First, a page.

As we watch the World Series with a schizophrenic mixture of fleeting interest and lingering disgust, we wonder if the 2014 Phillies will be worth watching at all. Things do seem bleak for the Phillies these days but here are five good reasons to watch them again next year.
Brad Mills-USA TODAY Sports
Ryne Sandberg is going to be an excellent big league manager. Just look at what he did in turning around the Lehigh Valley Iron Pigs. Ryno inherited the leftovers of the 2010 team, which finished 58-86 for a .403 winning percentage, 29.5 games back. In 2011 under Ryno, the team finished 80-64 for a .526 winning percentage, a 22 game improvement. The Iron Pigs lost in the Finals that year against a very good Columbus team that had won the Governor’s Cup the year before.
Sure, AAA is a different animal, but when you look at the ABs and IPs for the Ironpigs in 2011 it seems astounding that they were in competition at all. Notable contributors were Josh Barfield with 452 ABs, Delwyn Young with 442 ABs, Brandon Moss with 436 ABs and Rich Thompson with 424 ABs. Starting pitchers with the most innings were Brian Bass, Nate Bump, Ryan Feierabend, Scott Mathieson, Ryan Edell and Eddie Bonine. With the exception of Mathieson, who was briefly considered a top prospect, these guys were the very definition of Quad-A players: experienced professionals who are not good enough to be a major league regular. Ryno did an amazing job, particularly with the bullpen, and was named by Baseball America as the Minor League Manger of the Year. With another weak roster in 2012 Ryno and the Pigs finished 75-68, still quite respectable.
You can book it that the Phillies’ bullpen will be better next season, perhaps even a strength. Ryno has a much quicker hook than Charlie Manuel ever did. Charlie wanted a guy to own a particular inning and sometimes left his guys in for one or two hitters too many. Ryno, however, isn’t shy about using his guys for one or two outs, which keeps the entire pen on its toes. Just watching Ryno playing the head games will be interesting and worthwhile.
2. Cliff Lee and Cole Hamels
Lee and Hamels may be the best 1-2 punch in baseball. Whenever these two pitch you’re likely to be treated to a clinic on mechanics and command. They both come right at hitters, though Hamels relies more on deception. Both of them are intense competitors and are a joy to watch. If you’re a fan of pitching, you’re a fan of these two.
Sep 25, 2013; Miami, FL, USA; Philadelphia Phillies starting pitcher Cole Hamels (35) delivers a pitch during the first inning against the Miami Marlins at Marlins Park. Mandatory Credit: Steve Mitchell-USA TODAY Sports
Gonzalez is a complete unknown to most fans. He boasts a “Bugs Bunny” repertoire of every pitch in the book but may have trouble with fooling more polished hitters, especially if his recovering shoulder keeps his velocity down. He could be a bust just as easily as he could help re-establish a Big Three in the Phillies rotation. Ideally, the Phillies will acquire a top starting pitcher to slot ahead of MAG (Masahrio Tanaka?), but if Ruben Amaro, Jr. cannot find anyone else, MAG will have to be an upside surprise for the Phillies to have any hope at all in 2014. It’s a flimsy hope, so I hope RAJ is practicing his Japanese.
4. Cody Asche and Maikel Franco
Asche was a refreshing bright spot last year. Still, his solid production came between two extended slumps at the start and end of his MLB season. He showed competent fielding, especially with his bare hand coming in for the ball. Another lefty, he has a good, quick stroke with a little pop. He has a good makeup according to those close to him and will hopefully benefit from a full year with Utley as a mentor. He’s just a good, young player who is easy to root for.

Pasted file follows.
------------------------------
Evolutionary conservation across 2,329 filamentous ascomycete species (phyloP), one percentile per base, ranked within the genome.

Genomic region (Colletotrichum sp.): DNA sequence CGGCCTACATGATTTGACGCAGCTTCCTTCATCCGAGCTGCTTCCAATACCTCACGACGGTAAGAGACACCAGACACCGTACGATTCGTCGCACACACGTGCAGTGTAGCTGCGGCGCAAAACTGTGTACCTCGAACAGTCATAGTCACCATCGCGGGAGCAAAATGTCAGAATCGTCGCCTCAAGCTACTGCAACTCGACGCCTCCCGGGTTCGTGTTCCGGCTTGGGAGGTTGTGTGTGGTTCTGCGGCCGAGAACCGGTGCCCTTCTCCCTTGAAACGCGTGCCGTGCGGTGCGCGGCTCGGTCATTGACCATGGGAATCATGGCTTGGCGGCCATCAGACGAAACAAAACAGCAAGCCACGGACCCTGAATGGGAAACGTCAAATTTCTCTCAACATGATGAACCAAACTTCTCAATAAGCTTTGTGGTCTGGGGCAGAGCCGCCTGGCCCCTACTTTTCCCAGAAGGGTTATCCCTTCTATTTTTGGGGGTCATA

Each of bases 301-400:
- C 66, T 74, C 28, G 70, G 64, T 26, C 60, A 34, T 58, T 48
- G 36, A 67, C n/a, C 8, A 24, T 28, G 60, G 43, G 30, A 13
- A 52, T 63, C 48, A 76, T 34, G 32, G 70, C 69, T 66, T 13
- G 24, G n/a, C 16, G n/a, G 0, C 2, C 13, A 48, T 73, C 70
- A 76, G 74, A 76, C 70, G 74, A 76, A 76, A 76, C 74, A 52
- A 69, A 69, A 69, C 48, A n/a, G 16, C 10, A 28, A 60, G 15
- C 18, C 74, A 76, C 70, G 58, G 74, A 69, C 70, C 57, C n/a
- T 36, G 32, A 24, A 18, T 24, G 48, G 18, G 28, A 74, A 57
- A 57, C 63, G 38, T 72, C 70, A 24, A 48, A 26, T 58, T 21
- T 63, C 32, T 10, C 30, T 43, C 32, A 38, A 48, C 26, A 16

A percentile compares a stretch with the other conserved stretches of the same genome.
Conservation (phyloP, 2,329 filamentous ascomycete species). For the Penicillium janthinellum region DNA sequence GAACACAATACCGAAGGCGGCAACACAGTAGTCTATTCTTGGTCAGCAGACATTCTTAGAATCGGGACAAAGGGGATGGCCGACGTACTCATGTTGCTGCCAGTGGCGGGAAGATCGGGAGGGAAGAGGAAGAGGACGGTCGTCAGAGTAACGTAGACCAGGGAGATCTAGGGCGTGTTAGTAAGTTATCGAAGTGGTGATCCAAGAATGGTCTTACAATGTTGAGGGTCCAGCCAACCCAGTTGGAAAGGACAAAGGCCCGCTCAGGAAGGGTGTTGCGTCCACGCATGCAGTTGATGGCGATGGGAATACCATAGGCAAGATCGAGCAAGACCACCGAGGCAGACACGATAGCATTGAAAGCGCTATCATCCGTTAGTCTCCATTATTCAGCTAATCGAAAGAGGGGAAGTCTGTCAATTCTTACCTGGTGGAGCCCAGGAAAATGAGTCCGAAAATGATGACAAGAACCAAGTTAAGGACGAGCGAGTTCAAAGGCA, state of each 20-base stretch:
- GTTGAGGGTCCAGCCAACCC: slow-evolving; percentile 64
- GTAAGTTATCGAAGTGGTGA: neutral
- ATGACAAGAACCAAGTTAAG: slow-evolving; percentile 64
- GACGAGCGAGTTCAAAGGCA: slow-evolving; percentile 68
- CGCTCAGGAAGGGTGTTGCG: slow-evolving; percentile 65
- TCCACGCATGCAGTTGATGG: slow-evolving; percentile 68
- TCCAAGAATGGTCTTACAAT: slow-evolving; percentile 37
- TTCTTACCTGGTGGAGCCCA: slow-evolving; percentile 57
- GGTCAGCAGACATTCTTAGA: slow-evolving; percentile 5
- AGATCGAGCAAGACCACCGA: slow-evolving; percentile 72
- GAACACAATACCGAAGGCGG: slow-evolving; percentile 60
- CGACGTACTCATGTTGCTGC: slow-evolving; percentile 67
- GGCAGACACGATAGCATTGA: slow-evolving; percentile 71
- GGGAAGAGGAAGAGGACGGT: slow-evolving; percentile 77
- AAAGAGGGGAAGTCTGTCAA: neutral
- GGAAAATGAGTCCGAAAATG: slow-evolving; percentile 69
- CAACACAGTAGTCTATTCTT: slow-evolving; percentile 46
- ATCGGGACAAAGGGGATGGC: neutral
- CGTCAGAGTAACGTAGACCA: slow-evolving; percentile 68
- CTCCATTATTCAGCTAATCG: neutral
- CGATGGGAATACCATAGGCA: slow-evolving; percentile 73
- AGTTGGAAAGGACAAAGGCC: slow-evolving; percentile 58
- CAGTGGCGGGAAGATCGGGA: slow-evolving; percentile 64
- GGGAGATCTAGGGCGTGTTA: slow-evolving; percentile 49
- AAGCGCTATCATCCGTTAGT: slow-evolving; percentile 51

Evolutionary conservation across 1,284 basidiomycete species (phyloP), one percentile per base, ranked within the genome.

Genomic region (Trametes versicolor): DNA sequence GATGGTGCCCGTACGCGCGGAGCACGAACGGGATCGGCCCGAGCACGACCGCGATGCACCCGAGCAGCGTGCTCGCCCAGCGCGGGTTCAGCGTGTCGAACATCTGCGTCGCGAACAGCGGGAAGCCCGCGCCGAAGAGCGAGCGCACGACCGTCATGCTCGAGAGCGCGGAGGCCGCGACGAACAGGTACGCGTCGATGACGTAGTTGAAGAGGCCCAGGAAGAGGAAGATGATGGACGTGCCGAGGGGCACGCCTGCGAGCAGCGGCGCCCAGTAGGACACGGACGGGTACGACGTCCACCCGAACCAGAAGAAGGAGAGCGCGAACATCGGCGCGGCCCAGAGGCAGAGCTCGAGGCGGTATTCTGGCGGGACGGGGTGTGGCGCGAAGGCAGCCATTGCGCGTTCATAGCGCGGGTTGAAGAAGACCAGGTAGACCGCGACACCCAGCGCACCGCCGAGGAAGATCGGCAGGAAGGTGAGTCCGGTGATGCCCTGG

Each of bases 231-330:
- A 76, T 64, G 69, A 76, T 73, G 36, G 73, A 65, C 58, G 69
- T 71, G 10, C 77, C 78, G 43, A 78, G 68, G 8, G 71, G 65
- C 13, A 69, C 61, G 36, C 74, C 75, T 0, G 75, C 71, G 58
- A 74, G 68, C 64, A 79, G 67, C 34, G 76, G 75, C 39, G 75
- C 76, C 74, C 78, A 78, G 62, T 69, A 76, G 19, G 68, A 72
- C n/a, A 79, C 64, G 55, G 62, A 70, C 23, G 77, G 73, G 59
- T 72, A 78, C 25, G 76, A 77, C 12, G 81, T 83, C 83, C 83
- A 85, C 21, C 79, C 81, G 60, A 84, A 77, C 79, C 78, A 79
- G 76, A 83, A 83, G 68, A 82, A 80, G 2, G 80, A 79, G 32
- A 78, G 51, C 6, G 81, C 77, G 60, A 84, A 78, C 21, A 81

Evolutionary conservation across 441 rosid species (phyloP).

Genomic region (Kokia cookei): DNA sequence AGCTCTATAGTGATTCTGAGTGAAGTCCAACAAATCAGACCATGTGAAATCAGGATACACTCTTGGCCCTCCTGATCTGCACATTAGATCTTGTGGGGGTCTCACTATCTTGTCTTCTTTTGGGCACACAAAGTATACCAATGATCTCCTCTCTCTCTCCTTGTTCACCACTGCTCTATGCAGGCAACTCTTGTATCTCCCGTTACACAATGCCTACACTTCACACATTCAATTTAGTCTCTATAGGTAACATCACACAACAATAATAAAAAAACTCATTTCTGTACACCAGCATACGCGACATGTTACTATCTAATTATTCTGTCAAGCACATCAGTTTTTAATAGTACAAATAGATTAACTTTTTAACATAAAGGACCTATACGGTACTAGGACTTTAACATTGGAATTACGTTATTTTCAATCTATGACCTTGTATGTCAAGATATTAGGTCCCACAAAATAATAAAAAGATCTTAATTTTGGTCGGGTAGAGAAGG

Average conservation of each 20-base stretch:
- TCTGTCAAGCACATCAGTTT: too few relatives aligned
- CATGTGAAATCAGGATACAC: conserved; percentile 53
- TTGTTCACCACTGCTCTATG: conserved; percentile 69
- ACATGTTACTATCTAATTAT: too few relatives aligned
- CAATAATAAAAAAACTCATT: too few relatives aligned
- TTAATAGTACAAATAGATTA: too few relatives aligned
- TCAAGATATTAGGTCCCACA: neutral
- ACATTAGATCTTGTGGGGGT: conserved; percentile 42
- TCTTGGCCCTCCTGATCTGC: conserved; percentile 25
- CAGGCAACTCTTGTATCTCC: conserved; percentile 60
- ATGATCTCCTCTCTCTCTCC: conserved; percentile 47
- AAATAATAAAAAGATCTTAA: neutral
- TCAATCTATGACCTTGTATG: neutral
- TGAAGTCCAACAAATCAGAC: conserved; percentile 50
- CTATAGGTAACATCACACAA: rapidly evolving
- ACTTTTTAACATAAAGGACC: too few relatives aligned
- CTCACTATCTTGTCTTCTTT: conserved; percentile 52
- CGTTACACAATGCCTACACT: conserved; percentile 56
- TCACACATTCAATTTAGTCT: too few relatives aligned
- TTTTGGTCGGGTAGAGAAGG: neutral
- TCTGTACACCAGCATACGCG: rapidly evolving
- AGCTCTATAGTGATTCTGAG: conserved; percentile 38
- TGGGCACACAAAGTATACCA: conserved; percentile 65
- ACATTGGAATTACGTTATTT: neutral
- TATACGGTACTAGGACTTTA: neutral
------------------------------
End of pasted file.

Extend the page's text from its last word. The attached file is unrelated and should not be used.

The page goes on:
Right on Asche’s heels is Maikel Franco, who had a monster minor league season. If neither one is traded (David Price?) then we may have a good old-fashioned Spring Training battle on our hands. If one slumps badly, the other is sure to take his place. The future of the Phillies depends on one of these guys making it and the other hauling back something tasty in a trade. The Phillies can’t afford to botch up third base by trading the wrong one. Franco may have the bat to play first base, though he has much more value at third. How this plays out will be fun and fascinating to watch.
Sep 26, 2013; Atlanta, GA, USA; Philadelphia Phillies third baseman Cody Asche (25) throws a runner out at first against the Atlanta Braves in the third inning at Turner Field. Mandatory Credit: Brett Davis-USA TODAY Sports
5. The Core
My final reason to watch the 2014 Phillies is because it is the last hurrah of the 2008 core. If Chooch is signed as expected, he and the rest of the core will all have to raise their game to give the youngsters any chance at glory. Their contributions must come in the clubhouse and on the field. If Utley, Rollins and Howard cannot recapture their relentless hunger and past glory, one by one they will fade away.
The organization doesn’t have another year to waste on them after this one. If the team is mired in mediocrity at the All Star break, whoever has value will be traded. The others will see their roles drastically reduced. How these guys fight to stay relevant will be an interesting story line. Howard is in danger of being platooned. Will he ever be healthy again? Rollins likely needs to bat lower in the order and play fewer games. Chooch and Utley will need much more regular rest than most MLB starters even if they do stay healthy.
Ryne Sandberg will have his work cut out for him. Patience is a virtue but at some point he will have to make tough decisions. Hopefully the vets make it easy on him by setting the tone early and giving the team a sense they have something to play for. They also need to find a way to have fun.